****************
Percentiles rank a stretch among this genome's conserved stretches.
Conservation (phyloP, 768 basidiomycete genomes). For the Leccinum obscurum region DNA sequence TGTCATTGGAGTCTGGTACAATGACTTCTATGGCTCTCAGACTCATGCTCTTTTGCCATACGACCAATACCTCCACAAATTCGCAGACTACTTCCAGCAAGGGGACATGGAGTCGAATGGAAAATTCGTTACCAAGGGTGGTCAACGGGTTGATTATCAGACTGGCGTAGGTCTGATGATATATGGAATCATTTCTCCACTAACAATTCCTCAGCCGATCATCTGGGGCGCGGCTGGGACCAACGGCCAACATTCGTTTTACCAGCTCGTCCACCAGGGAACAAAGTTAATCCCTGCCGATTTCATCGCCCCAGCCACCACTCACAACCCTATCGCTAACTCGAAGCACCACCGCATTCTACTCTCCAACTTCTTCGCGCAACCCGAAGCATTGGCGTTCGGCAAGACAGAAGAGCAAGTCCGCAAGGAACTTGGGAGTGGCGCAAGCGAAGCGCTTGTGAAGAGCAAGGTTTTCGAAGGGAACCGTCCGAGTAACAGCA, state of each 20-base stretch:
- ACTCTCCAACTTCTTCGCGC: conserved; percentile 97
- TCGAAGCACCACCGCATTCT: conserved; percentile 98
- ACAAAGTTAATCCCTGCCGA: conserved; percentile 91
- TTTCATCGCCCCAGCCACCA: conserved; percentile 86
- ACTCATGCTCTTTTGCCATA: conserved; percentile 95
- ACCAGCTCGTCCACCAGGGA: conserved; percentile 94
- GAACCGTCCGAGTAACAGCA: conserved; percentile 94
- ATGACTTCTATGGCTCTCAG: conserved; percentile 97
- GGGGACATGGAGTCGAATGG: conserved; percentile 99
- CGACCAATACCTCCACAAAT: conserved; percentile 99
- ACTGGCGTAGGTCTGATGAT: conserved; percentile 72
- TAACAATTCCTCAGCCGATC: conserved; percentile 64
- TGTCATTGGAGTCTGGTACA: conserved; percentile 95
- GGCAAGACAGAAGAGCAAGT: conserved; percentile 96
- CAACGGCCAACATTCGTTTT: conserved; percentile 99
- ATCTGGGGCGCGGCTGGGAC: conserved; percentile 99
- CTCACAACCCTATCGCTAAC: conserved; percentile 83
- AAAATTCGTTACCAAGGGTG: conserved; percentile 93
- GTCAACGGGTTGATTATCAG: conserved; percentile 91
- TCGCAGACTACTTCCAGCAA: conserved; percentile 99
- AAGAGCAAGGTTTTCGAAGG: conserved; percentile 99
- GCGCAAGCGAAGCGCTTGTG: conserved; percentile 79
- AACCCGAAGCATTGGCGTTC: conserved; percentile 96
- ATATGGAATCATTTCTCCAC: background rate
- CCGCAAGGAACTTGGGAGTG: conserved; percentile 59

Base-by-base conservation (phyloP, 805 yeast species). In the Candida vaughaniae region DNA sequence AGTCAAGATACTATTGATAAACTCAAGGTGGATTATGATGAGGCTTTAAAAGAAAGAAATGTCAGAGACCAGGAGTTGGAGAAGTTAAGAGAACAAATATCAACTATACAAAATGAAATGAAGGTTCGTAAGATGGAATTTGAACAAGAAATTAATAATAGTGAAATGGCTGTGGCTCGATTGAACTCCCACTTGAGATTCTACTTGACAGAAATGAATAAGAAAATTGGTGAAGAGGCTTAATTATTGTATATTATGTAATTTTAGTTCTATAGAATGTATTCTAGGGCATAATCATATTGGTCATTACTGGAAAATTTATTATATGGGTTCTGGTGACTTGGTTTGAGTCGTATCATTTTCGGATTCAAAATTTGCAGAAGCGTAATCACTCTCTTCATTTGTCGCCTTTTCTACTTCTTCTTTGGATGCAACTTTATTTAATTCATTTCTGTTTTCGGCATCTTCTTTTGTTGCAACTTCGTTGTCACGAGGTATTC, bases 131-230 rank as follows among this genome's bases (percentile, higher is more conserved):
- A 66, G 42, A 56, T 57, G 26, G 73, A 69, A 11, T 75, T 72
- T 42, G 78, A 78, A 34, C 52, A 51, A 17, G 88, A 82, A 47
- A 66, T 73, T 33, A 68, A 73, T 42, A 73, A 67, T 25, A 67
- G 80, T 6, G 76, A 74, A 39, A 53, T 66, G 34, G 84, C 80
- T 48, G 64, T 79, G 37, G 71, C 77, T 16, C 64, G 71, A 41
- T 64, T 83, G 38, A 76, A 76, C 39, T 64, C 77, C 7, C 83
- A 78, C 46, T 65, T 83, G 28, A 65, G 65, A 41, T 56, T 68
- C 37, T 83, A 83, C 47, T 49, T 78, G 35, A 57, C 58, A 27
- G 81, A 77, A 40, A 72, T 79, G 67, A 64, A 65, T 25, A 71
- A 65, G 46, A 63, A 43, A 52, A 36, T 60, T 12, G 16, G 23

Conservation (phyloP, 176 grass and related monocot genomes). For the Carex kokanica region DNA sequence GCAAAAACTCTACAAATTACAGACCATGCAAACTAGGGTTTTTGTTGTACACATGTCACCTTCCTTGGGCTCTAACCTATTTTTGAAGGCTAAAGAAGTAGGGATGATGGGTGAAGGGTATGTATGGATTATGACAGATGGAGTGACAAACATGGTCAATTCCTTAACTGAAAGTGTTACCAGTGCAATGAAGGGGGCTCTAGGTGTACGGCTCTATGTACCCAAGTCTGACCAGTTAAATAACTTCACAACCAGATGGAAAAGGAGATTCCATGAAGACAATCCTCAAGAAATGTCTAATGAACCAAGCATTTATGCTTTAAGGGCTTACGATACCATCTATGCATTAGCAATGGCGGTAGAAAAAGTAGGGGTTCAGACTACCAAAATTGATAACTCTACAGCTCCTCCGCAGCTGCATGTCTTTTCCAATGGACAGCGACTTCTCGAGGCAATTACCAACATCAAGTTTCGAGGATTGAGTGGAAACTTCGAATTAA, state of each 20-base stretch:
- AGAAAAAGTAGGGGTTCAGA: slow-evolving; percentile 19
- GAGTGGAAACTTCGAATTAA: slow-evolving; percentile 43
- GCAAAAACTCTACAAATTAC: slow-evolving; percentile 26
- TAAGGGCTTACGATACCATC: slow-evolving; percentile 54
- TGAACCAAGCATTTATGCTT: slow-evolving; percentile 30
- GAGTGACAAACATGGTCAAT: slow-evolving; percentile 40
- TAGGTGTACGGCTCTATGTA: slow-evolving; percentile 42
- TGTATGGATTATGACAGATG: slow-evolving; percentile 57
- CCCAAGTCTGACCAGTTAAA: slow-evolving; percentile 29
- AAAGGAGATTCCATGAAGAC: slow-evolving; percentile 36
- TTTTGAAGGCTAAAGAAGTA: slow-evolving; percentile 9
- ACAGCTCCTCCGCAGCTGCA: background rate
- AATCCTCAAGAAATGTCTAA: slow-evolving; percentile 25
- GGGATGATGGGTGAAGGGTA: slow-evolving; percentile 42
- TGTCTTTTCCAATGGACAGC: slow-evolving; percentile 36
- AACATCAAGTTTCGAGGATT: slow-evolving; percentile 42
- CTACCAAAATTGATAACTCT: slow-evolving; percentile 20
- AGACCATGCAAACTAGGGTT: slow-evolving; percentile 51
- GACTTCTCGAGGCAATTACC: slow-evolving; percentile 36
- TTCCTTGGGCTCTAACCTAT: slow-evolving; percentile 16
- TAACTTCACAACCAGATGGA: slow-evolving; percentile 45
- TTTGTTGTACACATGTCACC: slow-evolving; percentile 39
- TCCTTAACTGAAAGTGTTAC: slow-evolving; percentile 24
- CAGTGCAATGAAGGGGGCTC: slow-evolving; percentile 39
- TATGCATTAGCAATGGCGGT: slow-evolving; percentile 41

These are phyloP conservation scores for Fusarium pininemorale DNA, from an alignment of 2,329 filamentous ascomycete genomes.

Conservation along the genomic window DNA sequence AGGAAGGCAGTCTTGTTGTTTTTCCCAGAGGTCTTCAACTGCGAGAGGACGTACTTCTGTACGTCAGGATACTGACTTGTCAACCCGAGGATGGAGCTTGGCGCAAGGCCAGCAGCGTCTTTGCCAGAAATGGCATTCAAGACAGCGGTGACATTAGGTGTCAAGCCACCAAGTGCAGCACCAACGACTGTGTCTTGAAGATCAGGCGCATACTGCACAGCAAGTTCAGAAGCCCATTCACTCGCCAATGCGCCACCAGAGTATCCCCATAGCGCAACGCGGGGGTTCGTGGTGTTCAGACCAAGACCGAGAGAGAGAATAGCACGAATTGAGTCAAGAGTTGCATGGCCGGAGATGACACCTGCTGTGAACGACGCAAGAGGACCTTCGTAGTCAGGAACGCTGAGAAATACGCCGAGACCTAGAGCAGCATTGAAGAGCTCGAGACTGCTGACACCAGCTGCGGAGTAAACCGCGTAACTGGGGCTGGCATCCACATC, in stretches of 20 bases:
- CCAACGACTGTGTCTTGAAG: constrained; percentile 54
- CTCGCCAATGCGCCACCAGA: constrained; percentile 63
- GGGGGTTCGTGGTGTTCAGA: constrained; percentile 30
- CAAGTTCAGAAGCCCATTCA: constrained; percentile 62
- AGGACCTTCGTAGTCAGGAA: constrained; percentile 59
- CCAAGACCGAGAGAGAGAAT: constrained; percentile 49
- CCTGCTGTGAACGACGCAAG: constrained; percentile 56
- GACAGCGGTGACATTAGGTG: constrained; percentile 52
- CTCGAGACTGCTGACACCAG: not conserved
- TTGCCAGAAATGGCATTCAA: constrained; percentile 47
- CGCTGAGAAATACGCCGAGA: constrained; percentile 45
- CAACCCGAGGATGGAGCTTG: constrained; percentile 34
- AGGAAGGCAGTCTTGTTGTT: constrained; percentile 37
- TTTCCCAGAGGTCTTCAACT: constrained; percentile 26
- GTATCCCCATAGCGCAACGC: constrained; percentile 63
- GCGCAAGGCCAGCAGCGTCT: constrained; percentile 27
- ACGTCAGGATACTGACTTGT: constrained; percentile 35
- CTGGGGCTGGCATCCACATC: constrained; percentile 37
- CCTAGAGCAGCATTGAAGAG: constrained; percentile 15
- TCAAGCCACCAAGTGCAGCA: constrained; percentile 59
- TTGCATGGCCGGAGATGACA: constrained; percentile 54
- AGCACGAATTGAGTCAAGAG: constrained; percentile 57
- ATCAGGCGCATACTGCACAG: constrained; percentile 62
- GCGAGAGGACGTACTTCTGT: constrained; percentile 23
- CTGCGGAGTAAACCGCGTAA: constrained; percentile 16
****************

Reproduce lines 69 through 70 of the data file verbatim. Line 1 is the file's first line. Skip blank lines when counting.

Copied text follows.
- GGGGGTTCGTGGTGTTCAGA: constrained; percentile 30
- CAAGTTCAGAAGCCCATTCA: constrained; percentile 62